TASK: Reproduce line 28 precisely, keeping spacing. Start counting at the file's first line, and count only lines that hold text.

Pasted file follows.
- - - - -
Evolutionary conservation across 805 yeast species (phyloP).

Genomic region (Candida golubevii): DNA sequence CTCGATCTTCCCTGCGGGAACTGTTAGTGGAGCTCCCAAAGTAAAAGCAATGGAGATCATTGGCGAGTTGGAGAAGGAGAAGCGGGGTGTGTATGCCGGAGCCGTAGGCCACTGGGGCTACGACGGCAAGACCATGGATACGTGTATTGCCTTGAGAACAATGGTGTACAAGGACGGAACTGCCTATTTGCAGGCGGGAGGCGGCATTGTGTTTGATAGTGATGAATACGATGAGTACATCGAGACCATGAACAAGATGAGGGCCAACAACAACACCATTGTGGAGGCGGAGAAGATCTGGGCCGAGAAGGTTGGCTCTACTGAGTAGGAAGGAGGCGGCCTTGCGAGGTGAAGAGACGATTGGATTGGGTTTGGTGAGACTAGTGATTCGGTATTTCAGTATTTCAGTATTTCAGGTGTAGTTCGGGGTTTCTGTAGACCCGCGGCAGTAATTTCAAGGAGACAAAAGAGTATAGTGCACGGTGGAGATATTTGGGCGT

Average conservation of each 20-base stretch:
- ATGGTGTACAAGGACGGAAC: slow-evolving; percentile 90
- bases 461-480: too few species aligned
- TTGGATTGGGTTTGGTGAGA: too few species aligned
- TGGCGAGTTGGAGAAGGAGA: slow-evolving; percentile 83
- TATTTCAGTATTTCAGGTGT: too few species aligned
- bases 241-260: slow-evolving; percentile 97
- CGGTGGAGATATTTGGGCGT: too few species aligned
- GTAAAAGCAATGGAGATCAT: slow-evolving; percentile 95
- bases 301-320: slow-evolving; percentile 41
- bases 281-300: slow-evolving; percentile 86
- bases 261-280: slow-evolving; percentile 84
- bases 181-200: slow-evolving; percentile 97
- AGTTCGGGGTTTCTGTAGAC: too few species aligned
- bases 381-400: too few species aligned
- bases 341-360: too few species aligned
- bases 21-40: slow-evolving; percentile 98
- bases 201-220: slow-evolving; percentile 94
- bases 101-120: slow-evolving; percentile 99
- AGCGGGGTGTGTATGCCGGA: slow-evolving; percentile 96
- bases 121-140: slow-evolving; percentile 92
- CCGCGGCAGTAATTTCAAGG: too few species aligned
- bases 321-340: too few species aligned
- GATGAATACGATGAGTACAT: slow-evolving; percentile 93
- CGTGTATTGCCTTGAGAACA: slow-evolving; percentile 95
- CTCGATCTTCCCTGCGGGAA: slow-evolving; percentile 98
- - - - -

- CTCGATCTTCCCTGCGGGAA: slow-evolving; percentile 98